Green tea

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Box of green tea bags

Green tea is a type of tea that is made from Camellia sinensis leaves that have not undergone the same withering and oxidation process used to make oolong teas and black teas.

Some of the extracts of Green tea inhibit the activity of the Murine leukemia virus[1].

Green tea contains epigallocatechin-3-gallat which is a strong antioxidant.

Theory[edit | edit source]

Regular green tea is 99.9% water, provides 1 Calorie per 100 ml serving, is devoid of significant nutrient content (table) and contains phytochemicals, such as polyphenols and caffeine. Polyphenols found in green tea include epigallocatechin gallate (EGCG), epicatechin gallate, epicatechins and flavanols,[citation needed] which have antioxidant, anticarcinogen, anti-inflammatory, and anti-radiation biochemical effects in vitro. Other components include three kinds of flavonoids, known as kaempferol, quercetin, and myricetin.

Evidence[edit | edit source]

Risks and side effects[edit | edit source]

In high doses green tea supplements can cause permanent liver damage in some people.[2]

Costs and availability[edit | edit source]

It is nutritional supplement so its available without prescription. In Germany a 250mg capsule costs only about 0,14€ (approx. 0.17 US-$).

Research studies[edit | edit source]

  • Therapeutic Effect and Metabolic Mechanism of A Selenium-Polysaccharide from Ziyang Green Tea on Chronic Fatigue Syndrome[3] - (Full text)

Learn more[edit | edit source]

You can drink it as tea but it is also available as capsules.

It is used in the treatment regime against ME of Ms Voss to prevent the use of Raltegravir

See also[edit | edit source]

  • Antioxidant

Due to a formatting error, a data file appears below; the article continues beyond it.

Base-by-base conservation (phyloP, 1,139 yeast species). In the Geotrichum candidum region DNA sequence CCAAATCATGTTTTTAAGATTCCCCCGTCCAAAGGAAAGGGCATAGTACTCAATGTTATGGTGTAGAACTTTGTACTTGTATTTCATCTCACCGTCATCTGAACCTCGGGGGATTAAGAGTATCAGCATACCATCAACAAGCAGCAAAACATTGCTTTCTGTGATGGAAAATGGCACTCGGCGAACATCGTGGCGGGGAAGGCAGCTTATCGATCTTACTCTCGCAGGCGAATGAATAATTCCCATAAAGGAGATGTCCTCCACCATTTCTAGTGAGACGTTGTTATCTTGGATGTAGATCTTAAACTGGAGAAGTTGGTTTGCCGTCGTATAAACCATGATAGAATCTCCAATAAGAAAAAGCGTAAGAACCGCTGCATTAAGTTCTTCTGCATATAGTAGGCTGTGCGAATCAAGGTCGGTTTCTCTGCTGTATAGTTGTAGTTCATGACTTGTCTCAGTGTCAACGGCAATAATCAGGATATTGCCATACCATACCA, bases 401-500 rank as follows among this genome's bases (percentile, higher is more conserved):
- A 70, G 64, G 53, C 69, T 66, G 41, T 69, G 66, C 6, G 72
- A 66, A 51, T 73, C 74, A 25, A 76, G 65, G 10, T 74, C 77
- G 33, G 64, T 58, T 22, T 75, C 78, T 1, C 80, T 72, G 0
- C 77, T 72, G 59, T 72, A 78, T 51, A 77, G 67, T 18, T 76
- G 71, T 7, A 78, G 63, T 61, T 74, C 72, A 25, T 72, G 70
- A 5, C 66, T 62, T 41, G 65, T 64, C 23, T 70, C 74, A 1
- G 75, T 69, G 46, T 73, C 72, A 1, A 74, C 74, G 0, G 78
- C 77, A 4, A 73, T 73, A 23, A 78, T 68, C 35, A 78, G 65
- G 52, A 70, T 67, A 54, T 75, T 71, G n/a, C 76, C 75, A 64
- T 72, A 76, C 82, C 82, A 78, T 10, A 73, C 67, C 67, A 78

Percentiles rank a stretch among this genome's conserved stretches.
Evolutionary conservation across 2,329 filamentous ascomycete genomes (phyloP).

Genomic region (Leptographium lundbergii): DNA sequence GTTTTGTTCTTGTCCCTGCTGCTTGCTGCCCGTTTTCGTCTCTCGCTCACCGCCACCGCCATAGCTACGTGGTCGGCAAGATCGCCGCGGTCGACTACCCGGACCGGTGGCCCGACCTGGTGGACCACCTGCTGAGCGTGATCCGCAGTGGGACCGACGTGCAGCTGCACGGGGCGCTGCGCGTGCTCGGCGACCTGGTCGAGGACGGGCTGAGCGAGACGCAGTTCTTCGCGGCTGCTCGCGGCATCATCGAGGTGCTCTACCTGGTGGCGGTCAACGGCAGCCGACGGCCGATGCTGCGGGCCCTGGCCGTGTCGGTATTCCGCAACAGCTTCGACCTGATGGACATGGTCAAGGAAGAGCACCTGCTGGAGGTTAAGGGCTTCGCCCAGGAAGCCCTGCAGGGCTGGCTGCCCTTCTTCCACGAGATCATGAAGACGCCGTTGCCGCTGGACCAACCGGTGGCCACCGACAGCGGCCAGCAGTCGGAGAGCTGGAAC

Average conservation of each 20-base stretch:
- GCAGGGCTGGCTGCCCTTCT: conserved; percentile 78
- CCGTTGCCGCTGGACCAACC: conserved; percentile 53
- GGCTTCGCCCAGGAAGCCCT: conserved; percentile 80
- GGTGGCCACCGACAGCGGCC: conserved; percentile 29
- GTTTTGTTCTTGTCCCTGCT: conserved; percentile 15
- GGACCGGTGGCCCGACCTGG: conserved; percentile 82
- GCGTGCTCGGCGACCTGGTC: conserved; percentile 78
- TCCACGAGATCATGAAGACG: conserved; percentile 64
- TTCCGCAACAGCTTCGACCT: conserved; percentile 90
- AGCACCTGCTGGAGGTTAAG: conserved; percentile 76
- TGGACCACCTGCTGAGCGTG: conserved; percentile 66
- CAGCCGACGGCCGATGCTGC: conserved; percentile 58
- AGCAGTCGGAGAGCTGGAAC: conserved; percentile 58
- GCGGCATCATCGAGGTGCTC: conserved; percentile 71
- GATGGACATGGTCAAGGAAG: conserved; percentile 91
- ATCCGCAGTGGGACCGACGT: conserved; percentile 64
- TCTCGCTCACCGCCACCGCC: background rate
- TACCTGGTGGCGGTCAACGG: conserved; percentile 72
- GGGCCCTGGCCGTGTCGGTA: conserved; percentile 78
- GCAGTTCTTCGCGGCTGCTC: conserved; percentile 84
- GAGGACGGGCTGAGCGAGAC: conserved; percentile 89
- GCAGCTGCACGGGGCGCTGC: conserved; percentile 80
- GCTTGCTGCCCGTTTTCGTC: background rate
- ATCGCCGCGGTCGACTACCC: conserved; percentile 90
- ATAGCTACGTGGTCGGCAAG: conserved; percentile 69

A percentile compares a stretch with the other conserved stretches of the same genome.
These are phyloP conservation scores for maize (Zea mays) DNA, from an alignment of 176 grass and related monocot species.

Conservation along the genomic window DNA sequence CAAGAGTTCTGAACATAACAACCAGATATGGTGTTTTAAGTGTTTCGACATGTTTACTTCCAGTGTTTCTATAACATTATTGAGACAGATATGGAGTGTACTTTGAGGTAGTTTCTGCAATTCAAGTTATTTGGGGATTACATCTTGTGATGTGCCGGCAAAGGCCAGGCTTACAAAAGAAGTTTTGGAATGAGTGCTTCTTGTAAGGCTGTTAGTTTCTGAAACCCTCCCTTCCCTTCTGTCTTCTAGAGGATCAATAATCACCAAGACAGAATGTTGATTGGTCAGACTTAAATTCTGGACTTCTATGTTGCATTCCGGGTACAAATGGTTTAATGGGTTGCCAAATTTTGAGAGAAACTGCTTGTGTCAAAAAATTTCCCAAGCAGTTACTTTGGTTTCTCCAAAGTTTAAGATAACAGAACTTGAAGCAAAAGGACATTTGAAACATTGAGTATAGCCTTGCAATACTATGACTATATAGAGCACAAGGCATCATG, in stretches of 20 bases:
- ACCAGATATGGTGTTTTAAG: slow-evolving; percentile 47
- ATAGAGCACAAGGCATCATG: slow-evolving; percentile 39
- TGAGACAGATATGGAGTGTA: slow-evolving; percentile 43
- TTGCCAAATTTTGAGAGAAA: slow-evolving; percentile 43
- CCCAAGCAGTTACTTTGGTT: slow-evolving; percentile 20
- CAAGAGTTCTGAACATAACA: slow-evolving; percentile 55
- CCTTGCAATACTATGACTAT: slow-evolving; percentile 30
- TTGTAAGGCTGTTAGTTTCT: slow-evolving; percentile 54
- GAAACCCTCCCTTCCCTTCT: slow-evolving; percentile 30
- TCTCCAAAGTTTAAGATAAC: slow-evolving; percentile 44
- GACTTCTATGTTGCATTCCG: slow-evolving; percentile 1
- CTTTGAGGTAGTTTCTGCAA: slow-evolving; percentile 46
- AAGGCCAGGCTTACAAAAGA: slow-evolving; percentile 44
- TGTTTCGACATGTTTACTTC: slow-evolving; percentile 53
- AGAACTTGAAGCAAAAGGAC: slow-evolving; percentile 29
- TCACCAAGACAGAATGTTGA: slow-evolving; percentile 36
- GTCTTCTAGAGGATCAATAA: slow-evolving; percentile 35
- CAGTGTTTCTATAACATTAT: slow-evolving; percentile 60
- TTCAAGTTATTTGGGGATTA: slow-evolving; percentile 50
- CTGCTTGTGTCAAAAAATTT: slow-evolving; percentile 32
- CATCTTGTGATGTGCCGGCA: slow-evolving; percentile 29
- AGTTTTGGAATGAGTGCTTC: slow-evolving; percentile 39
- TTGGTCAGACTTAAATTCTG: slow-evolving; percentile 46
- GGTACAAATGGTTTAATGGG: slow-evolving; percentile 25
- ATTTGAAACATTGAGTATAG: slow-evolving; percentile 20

References[edit | edit source]

Adverse reaction - Any unintended or unwanted response to the treatment under investigation in a clinical trial.

Myalgic encephalomyelitis (ME) - A disease often marked by neurological symptoms, but fatigue is sometimes a symptom as well. Some diagnostic criteria distinguish it from chronic fatigue syndrome, while other diagnostic criteria consider it to be a synonym for chronic fatigue syndrome. A defining characteristic of ME is post-exertional malaise (PEM), or post-exertional neuroimmune exhaustion (PENE), which is a notable exacerbation of symptoms brought on by small exertions. PEM can last for days or weeks. Symptoms can include cognitive impairments, muscle pain (myalgia), trouble remaining upright (orthostatic intolerance), sleep abnormalities, and gastro-intestinal impairments, among others. An estimated 25% of those suffering from ME are housebound or bedbound. The World Health Organization (WHO) classifies ME as a neurological disease.

The information provided at this site is not intended to diagnose or treat any illness.
From MEpedia, a crowd-sourced encyclopedia of ME and CFS science and history.